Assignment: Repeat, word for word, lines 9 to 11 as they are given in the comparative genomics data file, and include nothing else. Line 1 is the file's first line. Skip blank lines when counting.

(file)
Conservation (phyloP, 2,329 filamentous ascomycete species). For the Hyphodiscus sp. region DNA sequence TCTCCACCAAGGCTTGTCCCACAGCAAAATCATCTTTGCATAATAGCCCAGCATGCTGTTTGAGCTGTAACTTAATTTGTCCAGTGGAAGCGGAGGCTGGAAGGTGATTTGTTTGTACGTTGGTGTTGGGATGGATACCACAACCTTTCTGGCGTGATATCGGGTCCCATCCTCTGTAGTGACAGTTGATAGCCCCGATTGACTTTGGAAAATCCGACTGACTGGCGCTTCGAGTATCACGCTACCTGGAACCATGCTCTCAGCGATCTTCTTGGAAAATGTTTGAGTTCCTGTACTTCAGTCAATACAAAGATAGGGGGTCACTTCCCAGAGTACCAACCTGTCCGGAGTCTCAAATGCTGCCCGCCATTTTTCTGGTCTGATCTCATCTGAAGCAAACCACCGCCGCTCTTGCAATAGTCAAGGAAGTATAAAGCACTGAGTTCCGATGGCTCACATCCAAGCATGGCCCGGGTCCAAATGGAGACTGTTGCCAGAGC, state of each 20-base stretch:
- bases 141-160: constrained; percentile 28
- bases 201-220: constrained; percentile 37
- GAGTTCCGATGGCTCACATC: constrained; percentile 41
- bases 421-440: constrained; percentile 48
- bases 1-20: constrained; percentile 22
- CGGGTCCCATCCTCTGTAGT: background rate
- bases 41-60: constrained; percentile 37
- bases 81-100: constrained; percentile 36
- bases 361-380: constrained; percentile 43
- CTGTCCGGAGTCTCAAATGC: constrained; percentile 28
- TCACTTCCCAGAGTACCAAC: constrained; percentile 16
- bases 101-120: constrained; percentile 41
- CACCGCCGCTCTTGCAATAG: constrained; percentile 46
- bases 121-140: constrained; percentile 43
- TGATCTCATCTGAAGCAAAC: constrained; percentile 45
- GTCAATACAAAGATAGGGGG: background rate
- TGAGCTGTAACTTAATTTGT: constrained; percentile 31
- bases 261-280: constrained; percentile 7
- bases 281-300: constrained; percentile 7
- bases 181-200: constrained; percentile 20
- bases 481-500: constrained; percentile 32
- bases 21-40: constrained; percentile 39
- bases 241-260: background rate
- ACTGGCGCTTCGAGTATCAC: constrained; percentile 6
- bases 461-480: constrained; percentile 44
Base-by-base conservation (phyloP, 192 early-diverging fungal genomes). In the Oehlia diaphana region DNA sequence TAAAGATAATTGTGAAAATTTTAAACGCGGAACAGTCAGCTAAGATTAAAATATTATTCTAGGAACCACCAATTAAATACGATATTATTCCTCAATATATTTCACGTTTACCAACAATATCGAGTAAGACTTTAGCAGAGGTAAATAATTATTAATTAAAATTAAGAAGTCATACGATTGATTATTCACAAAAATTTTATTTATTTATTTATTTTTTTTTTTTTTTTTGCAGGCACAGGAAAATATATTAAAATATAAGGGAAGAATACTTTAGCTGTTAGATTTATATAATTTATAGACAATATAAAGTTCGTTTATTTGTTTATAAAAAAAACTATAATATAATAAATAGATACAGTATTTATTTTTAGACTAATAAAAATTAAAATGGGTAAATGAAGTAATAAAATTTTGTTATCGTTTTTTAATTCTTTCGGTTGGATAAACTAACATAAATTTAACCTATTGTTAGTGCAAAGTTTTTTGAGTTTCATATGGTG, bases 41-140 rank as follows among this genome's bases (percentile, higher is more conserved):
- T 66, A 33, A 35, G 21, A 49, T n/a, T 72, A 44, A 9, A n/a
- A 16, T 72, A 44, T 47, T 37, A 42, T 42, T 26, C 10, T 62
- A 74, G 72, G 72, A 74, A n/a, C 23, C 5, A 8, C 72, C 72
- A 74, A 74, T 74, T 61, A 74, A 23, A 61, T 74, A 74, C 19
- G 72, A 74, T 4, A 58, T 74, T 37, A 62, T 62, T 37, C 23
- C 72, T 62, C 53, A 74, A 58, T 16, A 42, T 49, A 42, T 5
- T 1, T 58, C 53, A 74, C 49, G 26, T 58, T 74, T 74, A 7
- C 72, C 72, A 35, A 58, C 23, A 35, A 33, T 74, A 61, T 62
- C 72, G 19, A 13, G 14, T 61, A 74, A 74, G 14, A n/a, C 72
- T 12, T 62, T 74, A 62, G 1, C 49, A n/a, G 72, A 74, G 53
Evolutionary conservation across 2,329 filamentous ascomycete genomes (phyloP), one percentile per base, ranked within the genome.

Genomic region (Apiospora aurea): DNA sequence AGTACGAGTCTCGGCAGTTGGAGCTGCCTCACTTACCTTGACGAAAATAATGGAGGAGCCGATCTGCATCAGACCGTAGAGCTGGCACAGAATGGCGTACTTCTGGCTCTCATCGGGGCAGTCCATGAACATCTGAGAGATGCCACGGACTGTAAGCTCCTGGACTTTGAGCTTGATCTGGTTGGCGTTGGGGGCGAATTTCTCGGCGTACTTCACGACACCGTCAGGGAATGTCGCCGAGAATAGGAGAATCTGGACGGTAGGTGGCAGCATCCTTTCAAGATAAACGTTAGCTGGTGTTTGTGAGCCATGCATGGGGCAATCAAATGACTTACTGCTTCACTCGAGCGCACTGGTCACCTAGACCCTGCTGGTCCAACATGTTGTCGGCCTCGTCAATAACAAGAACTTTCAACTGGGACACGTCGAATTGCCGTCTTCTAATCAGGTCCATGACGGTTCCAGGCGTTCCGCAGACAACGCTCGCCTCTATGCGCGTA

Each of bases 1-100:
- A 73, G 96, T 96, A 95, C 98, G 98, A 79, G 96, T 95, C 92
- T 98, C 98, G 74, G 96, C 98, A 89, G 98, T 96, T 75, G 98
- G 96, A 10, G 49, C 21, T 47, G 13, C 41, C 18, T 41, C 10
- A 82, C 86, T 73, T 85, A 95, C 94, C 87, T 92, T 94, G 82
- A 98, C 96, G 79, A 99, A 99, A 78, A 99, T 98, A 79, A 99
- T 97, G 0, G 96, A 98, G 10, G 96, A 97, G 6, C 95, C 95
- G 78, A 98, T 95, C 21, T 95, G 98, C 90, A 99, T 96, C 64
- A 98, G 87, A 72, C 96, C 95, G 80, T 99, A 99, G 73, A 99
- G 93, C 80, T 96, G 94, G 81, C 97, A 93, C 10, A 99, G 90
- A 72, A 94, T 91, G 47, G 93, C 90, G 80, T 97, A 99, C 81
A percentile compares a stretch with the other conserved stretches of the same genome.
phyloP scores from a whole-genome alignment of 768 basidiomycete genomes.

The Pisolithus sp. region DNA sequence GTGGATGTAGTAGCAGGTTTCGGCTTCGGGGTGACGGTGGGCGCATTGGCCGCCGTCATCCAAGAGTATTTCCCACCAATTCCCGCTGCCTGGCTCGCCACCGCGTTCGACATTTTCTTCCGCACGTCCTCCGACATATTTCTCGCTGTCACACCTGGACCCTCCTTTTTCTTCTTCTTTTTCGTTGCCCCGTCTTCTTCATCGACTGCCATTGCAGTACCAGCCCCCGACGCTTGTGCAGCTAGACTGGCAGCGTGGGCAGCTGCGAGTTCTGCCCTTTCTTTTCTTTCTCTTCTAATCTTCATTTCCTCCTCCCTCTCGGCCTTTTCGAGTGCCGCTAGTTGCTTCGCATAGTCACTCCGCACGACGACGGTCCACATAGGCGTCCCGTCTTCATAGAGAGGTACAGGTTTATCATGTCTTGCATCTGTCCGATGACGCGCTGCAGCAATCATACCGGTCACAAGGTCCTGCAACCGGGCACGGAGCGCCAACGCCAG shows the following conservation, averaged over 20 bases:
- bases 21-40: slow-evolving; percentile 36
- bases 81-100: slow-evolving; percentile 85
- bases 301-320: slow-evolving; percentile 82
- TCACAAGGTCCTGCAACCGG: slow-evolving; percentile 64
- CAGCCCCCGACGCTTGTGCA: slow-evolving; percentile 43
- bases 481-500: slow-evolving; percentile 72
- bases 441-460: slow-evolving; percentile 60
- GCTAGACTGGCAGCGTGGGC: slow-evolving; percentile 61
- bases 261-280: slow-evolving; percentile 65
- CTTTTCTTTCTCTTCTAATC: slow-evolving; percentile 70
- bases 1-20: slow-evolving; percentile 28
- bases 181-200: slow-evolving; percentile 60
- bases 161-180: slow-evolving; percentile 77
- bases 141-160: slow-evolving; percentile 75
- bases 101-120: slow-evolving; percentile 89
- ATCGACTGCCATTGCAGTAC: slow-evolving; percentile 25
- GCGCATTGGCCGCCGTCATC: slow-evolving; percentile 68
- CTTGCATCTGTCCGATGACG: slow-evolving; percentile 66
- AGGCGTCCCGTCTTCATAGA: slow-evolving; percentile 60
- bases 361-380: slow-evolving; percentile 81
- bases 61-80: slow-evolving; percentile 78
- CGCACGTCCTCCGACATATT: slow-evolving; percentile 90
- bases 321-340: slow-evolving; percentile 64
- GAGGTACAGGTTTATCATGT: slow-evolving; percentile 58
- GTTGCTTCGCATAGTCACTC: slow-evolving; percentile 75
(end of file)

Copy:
- bases 81-100: constrained; percentile 36
- bases 361-380: constrained; percentile 43
- CTGTCCGGAGTCTCAAATGC: constrained; percentile 28